Sep. 14—We've been missing a restaurant like this, and now we have it.
In the historic building that has housed Wong's, Sontes and Grand Rounds Brewing/Nellie's on Third, is ThaiPop, which has been open not quite a month.
Not that it is a stranger to Rochester. Annie and Ryan Balow, the owners, have been preparing Thai cuisine in a variety of locations since 2014, including Forager and Marrow, as well as Grand Rounds, and early on, in their apartment. Annie is the chef/owner, and Ryan the general manager of this newest venture.
What she prepares is a culmination of many years of experimenting with the recipes, but there are two ingredients that are critical to her success: her passion for what she does, and her love of preparing her homeland's dishes.
It started with inviting friends to their apartment.
"Our apartment has a community room, and we would prepare and serve dinners there for friends, and then friends of friends. We loved doing that. Since Annie is the cook and I'm the social animal, it's a great partnership," Ryan said.
Though these gatherings were private, they were getting recognized for what Annie was preparing. Word began to spread.
One who took special notice was Annie Henderson, owner of Forager.
"She reached out to us and asked if we were interested in a small space she had available for a pop-up restaurant," Ryan said.
They were, and very quickly, it became the place to go for authentic Thai. There were two seatings, and they were always filled.
"We would prepare these multicourse dinners, serve, then go home too tired to fix anything and would have some ramen," Ryan said.
Meanwhile, Annie was also working as a server at Whistle Binkies on the Lake, and Ryan was at the Deli at the People's Food Coop. (He is now a recruiter for AmeriCorps.)
Serendipity then stepped in.
At a meeting of the Rochester Women's Forum, Annie met Tessa Leung, longtime food and wine entrepreneur. She wondered if Annie might be interested in a chef-in-residence program at Marrow. She was, and excited, too, to be working with Paul Bergsland, a James Beard winner. Thai cuisine was served in an eight-course tasting menu from Monday to Wednesday.
Again, her followers were there, consistently selling the place out.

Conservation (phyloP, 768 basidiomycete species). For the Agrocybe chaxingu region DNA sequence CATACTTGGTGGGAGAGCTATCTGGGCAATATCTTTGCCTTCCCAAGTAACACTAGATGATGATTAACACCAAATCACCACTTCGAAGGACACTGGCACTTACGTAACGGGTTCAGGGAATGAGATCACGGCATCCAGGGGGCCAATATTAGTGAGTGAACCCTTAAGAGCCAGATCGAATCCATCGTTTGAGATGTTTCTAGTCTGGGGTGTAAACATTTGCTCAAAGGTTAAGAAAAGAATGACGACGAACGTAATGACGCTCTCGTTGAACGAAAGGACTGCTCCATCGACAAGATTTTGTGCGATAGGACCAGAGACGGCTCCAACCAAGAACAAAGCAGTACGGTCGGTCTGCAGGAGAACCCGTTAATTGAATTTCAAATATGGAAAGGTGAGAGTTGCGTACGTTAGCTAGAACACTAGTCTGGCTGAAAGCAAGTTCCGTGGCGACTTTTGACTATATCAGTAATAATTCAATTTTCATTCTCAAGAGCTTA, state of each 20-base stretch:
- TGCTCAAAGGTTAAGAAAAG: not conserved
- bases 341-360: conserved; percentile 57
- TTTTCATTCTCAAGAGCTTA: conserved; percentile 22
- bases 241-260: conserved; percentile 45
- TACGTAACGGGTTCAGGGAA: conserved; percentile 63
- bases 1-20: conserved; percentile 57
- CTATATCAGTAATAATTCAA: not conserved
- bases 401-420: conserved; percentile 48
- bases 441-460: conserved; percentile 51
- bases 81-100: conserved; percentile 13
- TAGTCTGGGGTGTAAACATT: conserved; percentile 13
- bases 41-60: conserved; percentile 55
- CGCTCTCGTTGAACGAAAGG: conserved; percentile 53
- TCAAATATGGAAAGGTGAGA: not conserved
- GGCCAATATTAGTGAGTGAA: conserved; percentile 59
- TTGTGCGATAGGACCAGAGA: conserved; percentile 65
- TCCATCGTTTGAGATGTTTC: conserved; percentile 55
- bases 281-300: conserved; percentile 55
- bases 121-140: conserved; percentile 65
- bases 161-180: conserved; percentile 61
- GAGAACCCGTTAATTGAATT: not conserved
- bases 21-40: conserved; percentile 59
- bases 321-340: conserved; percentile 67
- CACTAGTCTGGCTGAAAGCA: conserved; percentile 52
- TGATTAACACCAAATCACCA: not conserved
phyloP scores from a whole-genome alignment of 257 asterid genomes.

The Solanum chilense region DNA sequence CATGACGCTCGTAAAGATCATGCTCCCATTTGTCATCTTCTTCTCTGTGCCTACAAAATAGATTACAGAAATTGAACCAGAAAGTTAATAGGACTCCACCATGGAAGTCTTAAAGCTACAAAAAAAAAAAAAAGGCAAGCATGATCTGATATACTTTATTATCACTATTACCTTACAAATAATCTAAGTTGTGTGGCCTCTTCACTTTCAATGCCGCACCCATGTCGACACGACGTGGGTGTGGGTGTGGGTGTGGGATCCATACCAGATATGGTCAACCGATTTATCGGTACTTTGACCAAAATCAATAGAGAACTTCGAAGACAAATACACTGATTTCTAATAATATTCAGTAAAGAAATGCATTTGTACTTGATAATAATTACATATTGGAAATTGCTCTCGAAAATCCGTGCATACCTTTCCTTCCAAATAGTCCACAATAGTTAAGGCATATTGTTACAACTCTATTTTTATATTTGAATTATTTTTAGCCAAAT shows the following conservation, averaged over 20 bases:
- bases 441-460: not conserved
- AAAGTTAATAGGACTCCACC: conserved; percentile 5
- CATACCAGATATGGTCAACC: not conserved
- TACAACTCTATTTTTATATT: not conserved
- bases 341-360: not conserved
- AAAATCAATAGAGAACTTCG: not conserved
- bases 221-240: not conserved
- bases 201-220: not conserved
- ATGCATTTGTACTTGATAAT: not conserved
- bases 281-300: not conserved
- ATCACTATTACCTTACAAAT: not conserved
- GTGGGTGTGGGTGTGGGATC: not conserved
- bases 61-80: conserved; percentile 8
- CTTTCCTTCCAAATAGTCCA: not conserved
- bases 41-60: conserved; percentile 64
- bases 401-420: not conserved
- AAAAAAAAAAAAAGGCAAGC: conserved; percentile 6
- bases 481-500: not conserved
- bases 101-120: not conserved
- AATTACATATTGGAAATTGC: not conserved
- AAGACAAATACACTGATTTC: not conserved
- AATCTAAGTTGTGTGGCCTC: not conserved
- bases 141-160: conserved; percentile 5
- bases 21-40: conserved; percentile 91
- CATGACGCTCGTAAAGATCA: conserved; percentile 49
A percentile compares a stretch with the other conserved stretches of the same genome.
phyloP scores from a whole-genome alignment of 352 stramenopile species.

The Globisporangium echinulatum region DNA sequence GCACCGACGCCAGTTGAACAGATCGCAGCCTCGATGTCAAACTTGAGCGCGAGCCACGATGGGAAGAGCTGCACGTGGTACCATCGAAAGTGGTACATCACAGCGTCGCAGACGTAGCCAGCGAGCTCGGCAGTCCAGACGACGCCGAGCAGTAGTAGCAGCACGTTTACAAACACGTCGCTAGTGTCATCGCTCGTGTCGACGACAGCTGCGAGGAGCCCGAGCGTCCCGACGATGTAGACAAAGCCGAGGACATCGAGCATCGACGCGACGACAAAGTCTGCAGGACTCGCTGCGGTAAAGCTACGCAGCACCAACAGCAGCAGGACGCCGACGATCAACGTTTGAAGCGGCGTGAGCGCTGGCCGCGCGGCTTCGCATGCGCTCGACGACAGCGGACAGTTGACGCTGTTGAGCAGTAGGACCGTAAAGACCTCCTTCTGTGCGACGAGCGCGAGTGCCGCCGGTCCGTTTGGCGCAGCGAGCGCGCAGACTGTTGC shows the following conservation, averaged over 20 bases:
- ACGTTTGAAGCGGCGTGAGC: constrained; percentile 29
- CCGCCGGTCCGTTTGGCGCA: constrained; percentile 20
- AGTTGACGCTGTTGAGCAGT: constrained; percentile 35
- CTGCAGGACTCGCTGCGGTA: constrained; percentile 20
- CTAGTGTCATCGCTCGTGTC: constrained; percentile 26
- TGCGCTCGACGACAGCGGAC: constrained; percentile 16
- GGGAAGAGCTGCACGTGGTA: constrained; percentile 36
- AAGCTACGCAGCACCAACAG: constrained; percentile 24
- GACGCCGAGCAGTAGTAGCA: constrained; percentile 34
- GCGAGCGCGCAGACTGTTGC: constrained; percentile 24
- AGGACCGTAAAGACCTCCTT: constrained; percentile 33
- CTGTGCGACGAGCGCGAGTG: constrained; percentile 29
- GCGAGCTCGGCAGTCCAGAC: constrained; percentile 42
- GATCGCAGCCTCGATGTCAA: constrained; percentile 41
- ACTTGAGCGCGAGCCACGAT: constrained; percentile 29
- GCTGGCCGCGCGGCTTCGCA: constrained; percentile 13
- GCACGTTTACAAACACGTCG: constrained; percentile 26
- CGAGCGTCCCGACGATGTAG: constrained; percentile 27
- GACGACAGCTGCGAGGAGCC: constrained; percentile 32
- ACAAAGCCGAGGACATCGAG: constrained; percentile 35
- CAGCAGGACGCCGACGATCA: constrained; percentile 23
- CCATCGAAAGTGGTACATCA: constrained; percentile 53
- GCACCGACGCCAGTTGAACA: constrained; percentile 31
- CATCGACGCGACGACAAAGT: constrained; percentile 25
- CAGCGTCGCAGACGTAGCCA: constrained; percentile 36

As a chef/cook, Annie experiments, and what she serves are often her own creations using a Thai recipe as a base.
In pursuit of new dishes, the Balows traveled to Southeast Asia in January 2020, first visiting her family in Thailand, then going on to Korea and Vietnam.
"I was looking for more inspiration," she said. They made it home just before COVID-19 lockdowns began.
This past spring, they were told that Nellie's on Third was closing, and were asked if they were interested in the space. As they were pondering that project, they also had to consider taking care of their 3-month-old baby girl. But this was an opportunity they'd been hoping for.
Now ThaiPop is fast becoming one of the most popular spots in town, again consistently selling out. Ryan emphasizes that reservations are necessary.
The menu has a variety of choices, from snacks, bowls, plates and dishes to share. You'll need to try the popular yum yum wings (2,000 sold out in two days), the ThaiPop pad thai, and the walleye green apple entrée, as well as special curries. The bar also has an interesting creative selection.
While the cuisine is what customers are excited about and what brings them in the door, I was impressed that when you walk in off of Historic Third Street, you are visually transported to Thailand. The décor and ambiance takes you right there, which was their goal.
It is indeed a special place.
If you go
Hours: 2 to 9 p.m. Monday; 11 a.m. to 9 p.m. Tuesday through Thursday; 11 a.m. to 10 p.m. Friday and Saturday; closed Sunday
Address: 4 Third St. SW, Rochester
Food writer Holly Ebel knows what's cookin'. Send comments or story tips to email@example.com.